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Alternative Networks

Anonymizing Networks

When it comes to anonymizing networks, we want to specially note that Tor is our top choice. It is by far the most utilized, robustly studied, and actively developed anonymous network. Using other networks could be more likely to endanger your anonymity, unless you know what you're doing.


Tor logo

The Tor network is a group of volunteer-operated servers that allows you to connect for free and improve your privacy and security on the Internet. Individuen en organisaties kunnen ook informatie delen via het Tor-netwerk met ".onion hidden services" zonder hun privacy in gevaar te brengen. Omdat Tor-verkeer moeilijk te blokkeren en te traceren is, is Tor een effectief middel om censuur te omzeilen.

The recommended way to access the Tor network is via the official Tor Browser, which we have covered in more detail on a dedicated page:

Tor Browser Info Detailed Tor Overview

Try it out!

You can try connecting to Privacy Guides via Tor at xoe4vn5uwdztif6goazfbmogh6wh5jc4up35bqdflu6bkdc5cas5vjqd.onion.


Snowflake logo Snowflake logo

Snowflake allows you to donate bandwidth to the Tor Project by operating a "Snowflake proxy" within your browser.

People who are censored can use Snowflake proxies to connect to the Tor network. Snowflake is a great way to contribute to the network even if you don't have the technical know-how to run a Tor relay or bridge.


You can enable Snowflake in your browser by opening it in another tab and turning the switch on. You can leave it running in the background while you browse to contribute your connection. We don't recommend installing Snowflake as a browser extension, because adding third-party extensions can increase your attack surface.

Run Snowflake in your Browser

Snowflake does not increase your privacy in any way, nor is it used to connect to the Tor network within your personal browser. However, if your internet connection is uncensored, you should consider running it to help people in censored networks achieve better privacy themselves. There is no need to worry about which websites people are accessing through your proxy—their visible browsing IP address will match their Tor exit node, not yours.

Running a Snowflake proxy is low-risk, even more so than running a Tor relay or bridge which are already not particularly risky endeavours. However, it does still proxy traffic through your network which can be impactful in some ways, especially if your network is bandwidth-limited. Make sure you understand how Snowflake works before deciding whether to run a proxy.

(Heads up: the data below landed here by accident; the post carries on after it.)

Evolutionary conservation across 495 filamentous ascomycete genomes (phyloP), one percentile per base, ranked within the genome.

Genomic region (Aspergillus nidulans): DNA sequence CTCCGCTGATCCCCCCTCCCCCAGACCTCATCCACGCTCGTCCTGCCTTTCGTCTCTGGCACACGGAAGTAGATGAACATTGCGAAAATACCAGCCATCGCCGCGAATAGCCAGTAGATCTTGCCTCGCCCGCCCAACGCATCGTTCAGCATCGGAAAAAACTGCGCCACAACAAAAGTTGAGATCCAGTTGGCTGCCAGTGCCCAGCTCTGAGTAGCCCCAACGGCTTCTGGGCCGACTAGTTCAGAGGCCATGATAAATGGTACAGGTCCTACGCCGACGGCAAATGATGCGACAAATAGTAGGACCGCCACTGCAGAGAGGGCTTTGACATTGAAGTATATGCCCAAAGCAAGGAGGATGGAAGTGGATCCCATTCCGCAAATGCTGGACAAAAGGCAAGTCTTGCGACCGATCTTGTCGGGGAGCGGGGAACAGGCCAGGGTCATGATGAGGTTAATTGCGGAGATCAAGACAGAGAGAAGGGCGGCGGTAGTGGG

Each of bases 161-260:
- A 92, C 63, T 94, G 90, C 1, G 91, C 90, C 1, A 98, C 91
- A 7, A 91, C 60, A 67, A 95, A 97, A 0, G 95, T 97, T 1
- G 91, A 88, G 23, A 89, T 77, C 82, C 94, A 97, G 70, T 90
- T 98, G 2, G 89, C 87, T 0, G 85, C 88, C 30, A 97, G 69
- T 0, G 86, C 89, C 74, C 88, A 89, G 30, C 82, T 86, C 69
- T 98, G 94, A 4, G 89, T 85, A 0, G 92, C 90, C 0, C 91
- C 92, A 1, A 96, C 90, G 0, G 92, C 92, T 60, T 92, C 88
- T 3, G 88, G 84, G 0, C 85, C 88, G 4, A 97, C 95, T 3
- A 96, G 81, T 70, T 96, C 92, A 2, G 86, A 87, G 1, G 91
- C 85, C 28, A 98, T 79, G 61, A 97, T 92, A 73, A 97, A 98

I2P (The Invisible Internet Project)

I2P logo I2P logo

I2P is an network layer which encrypts your connections and routes them via a network of computers distributed around the world. It is mainly focused on creating an alternative, privacy-protecting network rather than making regular internet connections anonymous.



Unlike Tor, all I2P traffic is internal to the I2P network, which means regular internet websites are not directly accessible from I2P. Instead, you can connect to websites which are hosted anonymously and directly on the I2P network, which are called "eepsites" and have domains which end in .i2p.

Try it out!

You can try connecting to Privacy Guides via I2P at privacyguides.i2p.

Also, unlike Tor, every I2P node will relay traffic for other users by default, instead of relying on dedicated relay volunteers to run nodes. There are approximately 10,000 relays and bridges on the Tor network compared to ~50,000 on I2P, meaning there is potentially more ways for your traffic to be routed to maximize anonymity. I2P also tends to be more performant than Tor, although this is likely a side-effect of Tor being more focused on regular "clearnet" internet traffic and thus using more bottlenecked exit nodes. Hidden service performance is generally considered to be much better on I2P compared to Tor. While running P2P applications like BitTorrent is challenging on Tor (and can massively impact Tor network performance), it is very easy and performant on I2P.

There are downsides to I2P's approach, however. Tor relying on dedicated exit nodes means more people in less safe environments can use it, and the relays that do exist on Tor are likely to be more performant and stable, as they generally aren't run on residential connections. Tor is also far more focused on browser privacy (i.e. anti-fingerprinting), with a dedicated Tor Browser to make browsing activity as anonymous as possible. I2P is used via your regular web browser, and while you can configure your browser to be more privacy-protecting, you probably still won't have the same browser fingerprint as other I2P users (there's no "crowd" to blend in with in that regard).

Tor is likely to be more resistant to censorship, due to their robust network of bridges and varying pluggable transports. On the other hand, I2P uses directory servers for the initial connection which are varying/untrusted and run by volunteers, compared to the hard-coded/trusted ones Tor uses which are likely easier to block.

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